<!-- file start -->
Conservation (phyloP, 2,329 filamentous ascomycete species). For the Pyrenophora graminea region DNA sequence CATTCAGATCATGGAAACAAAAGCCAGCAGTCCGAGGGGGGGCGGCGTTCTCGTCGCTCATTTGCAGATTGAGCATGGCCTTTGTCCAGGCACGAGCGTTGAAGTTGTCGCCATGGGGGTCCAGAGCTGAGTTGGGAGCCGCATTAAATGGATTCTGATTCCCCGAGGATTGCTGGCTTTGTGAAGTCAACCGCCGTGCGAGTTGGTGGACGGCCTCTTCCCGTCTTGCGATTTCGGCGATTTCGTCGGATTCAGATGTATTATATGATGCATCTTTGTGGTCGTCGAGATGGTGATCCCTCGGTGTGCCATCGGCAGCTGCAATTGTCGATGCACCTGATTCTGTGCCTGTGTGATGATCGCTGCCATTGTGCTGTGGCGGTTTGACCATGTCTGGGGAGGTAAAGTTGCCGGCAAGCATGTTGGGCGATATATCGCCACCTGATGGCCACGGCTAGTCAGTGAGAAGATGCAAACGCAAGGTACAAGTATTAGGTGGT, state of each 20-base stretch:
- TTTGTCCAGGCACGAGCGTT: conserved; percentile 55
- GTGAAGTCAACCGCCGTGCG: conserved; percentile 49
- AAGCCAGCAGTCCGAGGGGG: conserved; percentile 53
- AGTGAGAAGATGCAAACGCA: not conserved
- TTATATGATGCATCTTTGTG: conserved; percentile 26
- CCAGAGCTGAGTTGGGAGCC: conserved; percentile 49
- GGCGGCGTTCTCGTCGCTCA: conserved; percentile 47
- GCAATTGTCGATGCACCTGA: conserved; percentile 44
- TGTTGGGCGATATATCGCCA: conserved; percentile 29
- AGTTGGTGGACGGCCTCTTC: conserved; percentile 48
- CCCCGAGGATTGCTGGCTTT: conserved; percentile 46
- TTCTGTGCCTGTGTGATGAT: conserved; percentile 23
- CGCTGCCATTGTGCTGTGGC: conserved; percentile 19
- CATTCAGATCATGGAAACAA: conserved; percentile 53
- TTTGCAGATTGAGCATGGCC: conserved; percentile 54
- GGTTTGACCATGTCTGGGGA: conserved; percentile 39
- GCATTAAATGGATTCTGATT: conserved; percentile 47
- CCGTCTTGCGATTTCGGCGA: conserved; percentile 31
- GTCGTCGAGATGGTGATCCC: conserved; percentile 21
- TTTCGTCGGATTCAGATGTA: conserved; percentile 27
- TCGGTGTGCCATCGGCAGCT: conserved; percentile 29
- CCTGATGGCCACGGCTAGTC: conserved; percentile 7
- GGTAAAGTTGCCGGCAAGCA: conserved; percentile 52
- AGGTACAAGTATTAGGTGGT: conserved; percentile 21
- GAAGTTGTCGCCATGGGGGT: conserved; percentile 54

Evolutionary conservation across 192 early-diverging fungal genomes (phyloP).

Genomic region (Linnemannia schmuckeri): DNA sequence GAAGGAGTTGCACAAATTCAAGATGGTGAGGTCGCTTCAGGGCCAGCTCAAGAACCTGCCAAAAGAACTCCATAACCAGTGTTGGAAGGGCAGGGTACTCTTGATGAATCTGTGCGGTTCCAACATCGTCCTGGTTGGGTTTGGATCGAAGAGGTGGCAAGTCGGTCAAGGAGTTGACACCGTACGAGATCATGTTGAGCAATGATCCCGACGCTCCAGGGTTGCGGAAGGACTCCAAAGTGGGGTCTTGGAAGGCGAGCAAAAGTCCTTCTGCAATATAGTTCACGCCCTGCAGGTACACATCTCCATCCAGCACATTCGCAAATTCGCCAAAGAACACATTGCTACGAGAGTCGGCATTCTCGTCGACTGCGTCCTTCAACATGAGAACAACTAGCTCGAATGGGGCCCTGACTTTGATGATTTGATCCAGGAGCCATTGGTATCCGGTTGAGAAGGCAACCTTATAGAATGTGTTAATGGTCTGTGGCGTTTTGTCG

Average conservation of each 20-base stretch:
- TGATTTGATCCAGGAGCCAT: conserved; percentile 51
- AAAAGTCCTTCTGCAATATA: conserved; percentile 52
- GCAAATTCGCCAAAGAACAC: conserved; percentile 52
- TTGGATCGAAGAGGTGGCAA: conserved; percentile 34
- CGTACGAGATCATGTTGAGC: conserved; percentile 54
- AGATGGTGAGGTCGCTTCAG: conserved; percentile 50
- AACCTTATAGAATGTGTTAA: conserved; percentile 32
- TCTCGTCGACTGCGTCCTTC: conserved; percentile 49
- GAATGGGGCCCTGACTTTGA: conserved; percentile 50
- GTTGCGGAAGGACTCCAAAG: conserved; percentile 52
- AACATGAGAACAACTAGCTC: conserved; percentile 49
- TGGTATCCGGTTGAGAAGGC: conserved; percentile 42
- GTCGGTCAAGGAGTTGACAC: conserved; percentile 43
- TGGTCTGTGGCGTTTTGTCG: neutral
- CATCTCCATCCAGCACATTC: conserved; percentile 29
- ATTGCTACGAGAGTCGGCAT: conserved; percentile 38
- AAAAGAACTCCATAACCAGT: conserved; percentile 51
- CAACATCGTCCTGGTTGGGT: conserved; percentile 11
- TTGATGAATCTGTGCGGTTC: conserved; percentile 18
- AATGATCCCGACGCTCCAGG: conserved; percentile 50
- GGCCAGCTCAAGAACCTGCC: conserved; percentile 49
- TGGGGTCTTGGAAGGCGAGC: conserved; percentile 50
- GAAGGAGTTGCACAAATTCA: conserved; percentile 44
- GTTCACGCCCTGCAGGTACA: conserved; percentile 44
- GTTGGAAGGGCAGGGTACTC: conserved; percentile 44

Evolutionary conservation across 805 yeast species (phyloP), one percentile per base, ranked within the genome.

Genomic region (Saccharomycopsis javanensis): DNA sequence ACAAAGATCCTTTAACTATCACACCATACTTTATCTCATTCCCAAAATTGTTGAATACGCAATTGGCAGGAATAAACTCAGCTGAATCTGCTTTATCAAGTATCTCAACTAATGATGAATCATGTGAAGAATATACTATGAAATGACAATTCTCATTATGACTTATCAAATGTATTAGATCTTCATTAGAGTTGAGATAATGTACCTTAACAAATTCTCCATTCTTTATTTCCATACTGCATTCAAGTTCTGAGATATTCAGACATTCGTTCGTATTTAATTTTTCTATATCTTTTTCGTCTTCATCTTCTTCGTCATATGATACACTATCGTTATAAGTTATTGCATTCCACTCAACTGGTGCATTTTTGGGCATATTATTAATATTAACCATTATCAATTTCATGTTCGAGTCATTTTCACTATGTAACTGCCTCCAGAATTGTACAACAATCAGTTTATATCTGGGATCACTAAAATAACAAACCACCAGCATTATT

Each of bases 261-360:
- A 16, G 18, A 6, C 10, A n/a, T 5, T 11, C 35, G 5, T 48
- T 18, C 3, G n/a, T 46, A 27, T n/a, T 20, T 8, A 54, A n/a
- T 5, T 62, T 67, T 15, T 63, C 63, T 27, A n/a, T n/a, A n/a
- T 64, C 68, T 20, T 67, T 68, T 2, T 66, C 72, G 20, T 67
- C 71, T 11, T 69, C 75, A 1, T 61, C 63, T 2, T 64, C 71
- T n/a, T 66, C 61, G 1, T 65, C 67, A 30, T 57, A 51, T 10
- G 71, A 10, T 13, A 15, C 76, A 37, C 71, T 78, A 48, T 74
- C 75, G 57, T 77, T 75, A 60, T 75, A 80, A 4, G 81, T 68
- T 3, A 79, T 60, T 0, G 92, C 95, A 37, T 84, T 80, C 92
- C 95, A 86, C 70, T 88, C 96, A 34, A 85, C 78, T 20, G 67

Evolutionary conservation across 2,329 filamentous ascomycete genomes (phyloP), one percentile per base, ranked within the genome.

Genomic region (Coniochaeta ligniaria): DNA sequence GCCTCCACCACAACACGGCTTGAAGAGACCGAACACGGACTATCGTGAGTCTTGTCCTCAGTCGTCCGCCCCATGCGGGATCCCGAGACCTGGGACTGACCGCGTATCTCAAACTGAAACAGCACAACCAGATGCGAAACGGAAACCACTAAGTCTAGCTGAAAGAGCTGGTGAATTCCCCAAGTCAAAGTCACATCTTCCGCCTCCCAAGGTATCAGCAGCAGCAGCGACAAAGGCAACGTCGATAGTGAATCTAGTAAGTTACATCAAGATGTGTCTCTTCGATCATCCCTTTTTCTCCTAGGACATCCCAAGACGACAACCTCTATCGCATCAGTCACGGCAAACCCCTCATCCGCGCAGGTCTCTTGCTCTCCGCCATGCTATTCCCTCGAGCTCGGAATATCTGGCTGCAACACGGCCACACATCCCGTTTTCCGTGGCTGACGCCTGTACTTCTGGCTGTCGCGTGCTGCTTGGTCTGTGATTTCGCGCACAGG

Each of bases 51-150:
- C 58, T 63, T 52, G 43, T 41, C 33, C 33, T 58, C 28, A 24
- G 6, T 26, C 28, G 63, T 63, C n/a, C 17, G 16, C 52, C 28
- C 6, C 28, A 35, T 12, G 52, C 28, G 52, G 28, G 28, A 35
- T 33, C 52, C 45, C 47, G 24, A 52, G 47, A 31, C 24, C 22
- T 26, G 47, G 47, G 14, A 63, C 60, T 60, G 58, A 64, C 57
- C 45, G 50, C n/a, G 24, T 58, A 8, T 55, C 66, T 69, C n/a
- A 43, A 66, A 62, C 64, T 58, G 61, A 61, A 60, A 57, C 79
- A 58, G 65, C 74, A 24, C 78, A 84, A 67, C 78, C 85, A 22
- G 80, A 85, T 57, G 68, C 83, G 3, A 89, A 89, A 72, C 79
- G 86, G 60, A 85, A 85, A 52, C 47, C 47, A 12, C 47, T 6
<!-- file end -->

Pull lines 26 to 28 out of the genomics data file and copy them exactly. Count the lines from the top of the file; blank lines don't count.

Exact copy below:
- GAAGTTGTCGCCATGGGGGT: conserved; percentile 54

Evolutionary conservation across 192 early-diverging fungal genomes (phyloP).

Genomic region (Linnemannia schmuckeri): DNA sequence GAAGGAGTTGCACAAATTCAAGATGGTGAGGTCGCTTCAGGGCCAGCTCAAGAACCTGCCAAAAGAACTCCATAACCAGTGTTGGAAGGGCAGGGTACTCTTGATGAATCTGTGCGGTTCCAACATCGTCCTGGTTGGGTTTGGATCGAAGAGGTGGCAAGTCGGTCAAGGAGTTGACACCGTACGAGATCATGTTGAGCAATGATCCCGACGCTCCAGGGTTGCGGAAGGACTCCAAAGTGGGGTCTTGGAAGGCGAGCAAAAGTCCTTCTGCAATATAGTTCACGCCCTGCAGGTACACATCTCCATCCAGCACATTCGCAAATTCGCCAAAGAACACATTGCTACGAGAGTCGGCATTCTCGTCGACTGCGTCCTTCAACATGAGAACAACTAGCTCGAATGGGGCCCTGACTTTGATGATTTGATCCAGGAGCCATTGGTATCCGGTTGAGAAGGCAACCTTATAGAATGTGTTAATGGTCTGTGGCGTTTTGTCG